An estimated 74 heroes, villains and sidekicks featured in William Shakespeare’s writings meet unsavory onstage ends. Thirty of these men and women succumb to stabbing, according to a 2015 analysis by the Telegraph, while five die by beheading, four by poison, and three by both stabbing and poison. At the more unconventional end of the spectrum, causes of death range from grief to insomnia, indigestion, smothering, shame and being baked into a pie.
Kathryn Harkup’s Death By Shakespeare: Snakebites, Stabbings and Broken Hearts adopts a scientific approach to the Bard’s many methods of killing off characters. As the chemist-by-training writes in the book’s prologue, Shakespeare may not have understood the science behind the process of dying, but as a someone who lived at a time when death—in the form of public executions, pestilence, accidents and widespread violence—was an accepted aspect of everyday life, he certainly knew “what it looked, sounded and smelled like.”
The latest installment in our “Books of the Week” series, which launched in late March to support authors whose works have been overshadowed amid the COVID-19 pandemic, details the science behind Shakespeare, the golden age of aviation, women doctors of World War I, the meals enjoyed by five modern dictators and the history of the controversial Shroud of Turin.
Representing the fields of history, science, arts and culture, innovation, and travel, selections represent texts that piqued our curiosity with their new approaches to oft-discussed topics, elevation of overlooked stories and artful prose. We’ve linked to Amazon for your convenience, but be sure to check with your local bookstore to see if it supports social distancing-appropriate delivery or pickup measures, too.
Death By Shakespeare: Snakebites, Stabbings and Broken Hearts by Kathryn Harkup
The author of A Is for Arsenic and Making the Monster: The Science Behind Mary Shelley’s Frankenstein continues her macabre cultural musings with an immensely readable roundup of Shakespearean death. Looking beyond the literary implications of characters’ untimely passing, she explores the forces that shaped the Bard’s world and, subsequently, his writing.
Sixteenth-century London was a hotbed of disease, unsanitary living conditions, violence, political unrest and impoverishment. People of the period witnessed death firsthand, providing palliative care in sick friends’ and family members’ last moments, attending strangers’ public executions, or falling prey to misfortune themselves. Writes Harkup, “With limited effective medical treatments available, the grim reality of death, from even the most trivial of illnesses and infections, was well known, up close and in detail.” It is perhaps unsurprising, then, that all of Shakespeare’s plays reference disease in some capacity.
After establishing this sociopolitical context, Harkup delves into chapter-by-chapter analysis of specific characters’ causes of death, including infirmity, murder, war, plague, poison, emotion and bear attack. The author’s scholarly expertise (she completed two doctorate degrees in chemistry before shifting focus to science communication) is apparent in these chapters, which are peppered with rather clinical descriptions: In a section on King Lear, for instance, she mentions—and outlines in great detail—the “clear post-mortem differences between strangulation, suffocation and hanging.”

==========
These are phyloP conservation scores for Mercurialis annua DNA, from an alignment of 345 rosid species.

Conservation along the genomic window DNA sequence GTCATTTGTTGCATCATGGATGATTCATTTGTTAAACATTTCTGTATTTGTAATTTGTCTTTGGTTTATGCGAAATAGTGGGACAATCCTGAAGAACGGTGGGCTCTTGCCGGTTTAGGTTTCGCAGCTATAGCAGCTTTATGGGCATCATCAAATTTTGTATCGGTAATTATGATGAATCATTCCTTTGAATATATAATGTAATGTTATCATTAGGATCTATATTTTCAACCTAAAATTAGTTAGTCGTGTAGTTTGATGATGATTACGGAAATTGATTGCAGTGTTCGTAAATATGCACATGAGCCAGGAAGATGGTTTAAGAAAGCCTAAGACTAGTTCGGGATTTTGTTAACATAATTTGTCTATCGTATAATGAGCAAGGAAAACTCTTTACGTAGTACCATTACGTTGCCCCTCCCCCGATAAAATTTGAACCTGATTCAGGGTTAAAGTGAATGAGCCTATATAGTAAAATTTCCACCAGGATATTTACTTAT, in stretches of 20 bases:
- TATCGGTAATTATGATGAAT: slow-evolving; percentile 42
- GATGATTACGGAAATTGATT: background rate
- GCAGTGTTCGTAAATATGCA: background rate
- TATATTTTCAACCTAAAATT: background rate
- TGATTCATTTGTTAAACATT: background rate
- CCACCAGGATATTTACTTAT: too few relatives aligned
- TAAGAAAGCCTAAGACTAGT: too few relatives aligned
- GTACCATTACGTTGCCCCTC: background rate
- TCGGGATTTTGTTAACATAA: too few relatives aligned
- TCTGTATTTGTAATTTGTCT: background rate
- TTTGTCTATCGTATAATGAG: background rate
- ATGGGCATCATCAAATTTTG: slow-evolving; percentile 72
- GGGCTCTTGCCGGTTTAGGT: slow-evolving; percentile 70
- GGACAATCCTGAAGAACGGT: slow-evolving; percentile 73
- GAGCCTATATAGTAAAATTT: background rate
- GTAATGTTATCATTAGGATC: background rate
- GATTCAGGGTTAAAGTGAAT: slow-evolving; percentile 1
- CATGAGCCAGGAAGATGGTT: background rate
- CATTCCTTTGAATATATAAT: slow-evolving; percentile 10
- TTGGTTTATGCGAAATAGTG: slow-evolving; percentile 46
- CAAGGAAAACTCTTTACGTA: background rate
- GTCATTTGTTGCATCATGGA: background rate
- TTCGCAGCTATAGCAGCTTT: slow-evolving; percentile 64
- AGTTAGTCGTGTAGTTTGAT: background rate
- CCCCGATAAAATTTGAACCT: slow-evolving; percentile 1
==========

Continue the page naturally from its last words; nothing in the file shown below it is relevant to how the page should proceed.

Death By Shakespeare is centrally concerned with how its eponymous subject’s environment influenced the fictional worlds he created. Combining historical events, scientific knowledge and theatrical carnage, the work is at its best when determining the accuracy of various killing methods: In other words, Harkup asks, how exactly did Juliet appear dead for 72 hours, and is death by snakebite as peaceful as Cleopatra claimed?
Empires of the Sky: Zeppelins, Airplanes, and Two Men's Epic Duel to Rule the World by Alexander Rose
Today, most people’s knowledge of the zeppelin is limited to the 1937 Hindenburg disaster. But as historian Alexander Rose writes in Empires of the Sky, the German airship—invented by Count Ferdinand von Zeppelin at the turn of the 20th century—was once the world’s premiere form of air travel, easily outpacing its contemporary, the airplane.
The airship and airplane’s fight for dominance peaked in the 1920s and ’30s, when Zeppelin’s handpicked successor, Hugo Eckener, faced off with both the Wright Brothers and Pan American Airlines executive Juan Trippe. Per the book’s description, “At a time when America's airplanes—rickety deathtraps held together by glue, screws, and luck—could barely make it from New York to Washington, Eckener's airships serenely traversed oceans without a single crash, fatality, or injury.”
Though the zeppelin held the advantage in terms of safety, passenger satisfaction and reliability over long distances, the airplane enjoyed the benefit of sheer quantity, with the United States producing 3,010 civilian aircraft in 1936 alone. The Hindenburg, a state-of-the-art vessel poised to shift the debate in airships’ favor, ironically proved to be its downfall.